The Netflix series 'Night Stalker: The Hunt for a Serial Killer' gives viewers a front-row seat to Richard Ramirez' terrifying 1980s killing spree

By KC Baker
Updated January 13, 2021 01:11 PM
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Richard Ramirez
| Credit: Courtesy California Dept. of Corrections

In the summer of 1985, as the city of Los Angeles slept, a real-life monster slithered through open windows and doors to rape, rob, shoot and slash unsuspecting victims.

Even today, signs of the reign of terror inflicted on the slumbering Southern Californian metropolis by Richard Ramirez, better known as the Night Stalker, remain.

“Everybody kept their windows open and he was crawling in windows,” director Tiller Russell tells PEOPLE. “So to this day in L.A., when you drive around, that's why there are bars on the windows.”

Russell is the force behind Netflix’s new docuseries, Night Stalker: The Hunt for a Serial Killer, which premieres today (watch the exclusive trailer below).

Set against the hazy backdrop of 1980s Los Angeles, the four-part series tells the story of one of the most notorious serial killers in U.S. history from the perspective of the two Los Angeles County Sheriff’s Department detectives who hunted him down -- as well as some of the victims who managed to escape his wrath.

Starting in 1984 and reaching a crescendo in the summer of 1985, Ramirez’s spree reached across the state of California.

Credit: Netflix

“Victims ranged in age from 6 to 82,” says Russell. “Men, women and children. The murder weapons were wildly different. There were guns, knives, hammers and tire irons.

“There was this sort of feeling that whoever you were, that anybody could be a victim and anybody could be next,” he says.

While this isn’t the first time the story of Ramirez -- who died in 2013, on death row -- has been featured onscreen, Russell says his series is the most comprehensive.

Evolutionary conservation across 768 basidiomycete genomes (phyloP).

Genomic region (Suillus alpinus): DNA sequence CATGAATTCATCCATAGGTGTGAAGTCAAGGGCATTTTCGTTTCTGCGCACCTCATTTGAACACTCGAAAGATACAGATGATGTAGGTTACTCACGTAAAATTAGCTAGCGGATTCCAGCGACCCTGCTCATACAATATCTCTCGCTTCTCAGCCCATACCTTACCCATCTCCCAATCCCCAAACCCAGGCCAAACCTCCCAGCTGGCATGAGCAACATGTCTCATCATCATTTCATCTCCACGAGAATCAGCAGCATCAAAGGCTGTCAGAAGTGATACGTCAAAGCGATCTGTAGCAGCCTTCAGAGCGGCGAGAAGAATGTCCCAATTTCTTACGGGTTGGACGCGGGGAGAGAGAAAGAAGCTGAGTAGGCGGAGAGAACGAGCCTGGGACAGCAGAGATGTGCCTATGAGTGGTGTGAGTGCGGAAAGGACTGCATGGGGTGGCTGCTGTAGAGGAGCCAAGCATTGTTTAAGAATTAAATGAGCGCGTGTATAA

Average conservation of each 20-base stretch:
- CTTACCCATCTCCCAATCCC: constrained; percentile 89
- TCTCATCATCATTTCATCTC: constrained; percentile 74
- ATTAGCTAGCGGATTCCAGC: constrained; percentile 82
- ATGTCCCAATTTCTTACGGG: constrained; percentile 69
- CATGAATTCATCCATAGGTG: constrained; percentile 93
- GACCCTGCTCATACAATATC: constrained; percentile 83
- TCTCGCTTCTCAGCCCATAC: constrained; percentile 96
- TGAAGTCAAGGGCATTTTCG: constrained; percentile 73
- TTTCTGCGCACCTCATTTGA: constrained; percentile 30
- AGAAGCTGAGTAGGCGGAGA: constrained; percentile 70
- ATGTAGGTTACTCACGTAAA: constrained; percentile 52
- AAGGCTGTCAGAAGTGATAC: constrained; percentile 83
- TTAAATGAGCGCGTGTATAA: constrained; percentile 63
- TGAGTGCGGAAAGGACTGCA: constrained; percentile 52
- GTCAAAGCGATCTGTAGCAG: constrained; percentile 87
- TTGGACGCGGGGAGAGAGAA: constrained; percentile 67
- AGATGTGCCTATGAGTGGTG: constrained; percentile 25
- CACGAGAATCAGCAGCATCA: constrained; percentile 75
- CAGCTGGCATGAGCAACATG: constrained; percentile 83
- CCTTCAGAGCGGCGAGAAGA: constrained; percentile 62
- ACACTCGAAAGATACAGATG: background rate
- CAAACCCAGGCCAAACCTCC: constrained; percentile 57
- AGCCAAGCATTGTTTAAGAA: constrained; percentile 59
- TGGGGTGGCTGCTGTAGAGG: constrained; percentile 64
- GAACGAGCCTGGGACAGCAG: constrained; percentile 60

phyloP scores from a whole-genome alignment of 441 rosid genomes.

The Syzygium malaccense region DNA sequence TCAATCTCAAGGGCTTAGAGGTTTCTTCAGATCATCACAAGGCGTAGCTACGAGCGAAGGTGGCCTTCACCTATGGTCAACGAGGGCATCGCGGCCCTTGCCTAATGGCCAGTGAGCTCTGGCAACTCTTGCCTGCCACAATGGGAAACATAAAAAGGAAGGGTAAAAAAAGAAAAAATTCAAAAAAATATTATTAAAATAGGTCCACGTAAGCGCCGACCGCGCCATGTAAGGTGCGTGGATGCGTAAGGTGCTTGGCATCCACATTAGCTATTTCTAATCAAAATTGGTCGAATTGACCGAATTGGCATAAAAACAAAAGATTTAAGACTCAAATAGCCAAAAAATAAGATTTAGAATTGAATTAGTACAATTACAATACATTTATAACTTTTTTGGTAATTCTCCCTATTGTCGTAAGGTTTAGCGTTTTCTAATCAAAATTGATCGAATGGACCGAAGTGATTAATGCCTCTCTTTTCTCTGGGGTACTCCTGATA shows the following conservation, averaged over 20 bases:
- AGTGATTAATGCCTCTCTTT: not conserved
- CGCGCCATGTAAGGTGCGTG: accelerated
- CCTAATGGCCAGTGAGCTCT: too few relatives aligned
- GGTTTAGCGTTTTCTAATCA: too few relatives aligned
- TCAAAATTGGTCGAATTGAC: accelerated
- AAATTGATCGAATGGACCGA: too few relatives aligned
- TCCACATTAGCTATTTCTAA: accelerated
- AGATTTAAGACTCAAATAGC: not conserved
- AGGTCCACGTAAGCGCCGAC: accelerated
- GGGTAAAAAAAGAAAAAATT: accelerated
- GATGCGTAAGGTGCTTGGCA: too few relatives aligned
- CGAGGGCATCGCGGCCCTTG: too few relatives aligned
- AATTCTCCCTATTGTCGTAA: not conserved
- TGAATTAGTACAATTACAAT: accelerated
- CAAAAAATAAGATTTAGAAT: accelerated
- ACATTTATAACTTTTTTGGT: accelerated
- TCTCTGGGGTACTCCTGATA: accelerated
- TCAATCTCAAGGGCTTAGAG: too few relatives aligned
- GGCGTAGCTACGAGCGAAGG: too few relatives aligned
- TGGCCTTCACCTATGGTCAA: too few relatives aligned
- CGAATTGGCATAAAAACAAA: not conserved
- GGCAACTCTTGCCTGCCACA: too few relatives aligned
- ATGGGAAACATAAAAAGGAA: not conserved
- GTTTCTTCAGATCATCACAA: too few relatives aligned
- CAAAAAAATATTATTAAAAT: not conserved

Russell’s producing partner, Tim Walsh, came to him with the idea for the project after meeting one of the detectives who worked the case. “He said, ‘Weirdly, the definitive telling of this iconic Los Angeles story has never been told,’” says Russell.

Russell met with former Los Angeles County Sheriff’s Lt. Gil Carrillo, who was one of the two lead investigators on the Night Stalker case, along with legendary homicide detective Sgt. Frank Salerno.

Gil Carrillo
| Credit: Netflix

“He was this riveting character who was telling me this iconic story about an iconic killer in an iconic city,” he says. “It struck me as an amazing opportunity to do a portrait of L.A. along with this very gripping and intense story of this notorious serial killer.”

Frank Salerno
| Credit: Netflix

Russell made a point of telling the story of Ramirez' killing spree as it happened, putting viewers right there.

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“We wanted to make it as present tense as possible so that it's unfolding in a way where you're able to ... evoke the moment-to-moment horrors and chills that people were experiencing," he says.

21st Century L.A. Noir

Swathed in darkness, with its panoramic night shots and constant talk of the macabre, the series gives viewers a distinct feeling of film noir.

“There is this amazing L.A. noir tradition that goes all the way back to Dashiell Hammett and Raymond Chandler, all the way through to contemporary stories, like the Tarantino movie Once Upon a Time... In Hollywood,” Tiller says.

“We were very cognizant of how this is part of a lineage and tradition and we want this to be a contribution to the canon.”

One of his biggest takeaways of Ramirez' story?

“The resilience of people,” he says. “No matter what people went through, they refuse to be defined by the Night Stalker; 'I want my life to go on.' So there was this great empowering aspect to it too, where you saw the strength of these people owning and authoring their own story and not being limited by it.”

Netflix’s new docuseries, Night Stalker: The Hunt for a Serial Killer, premieres today.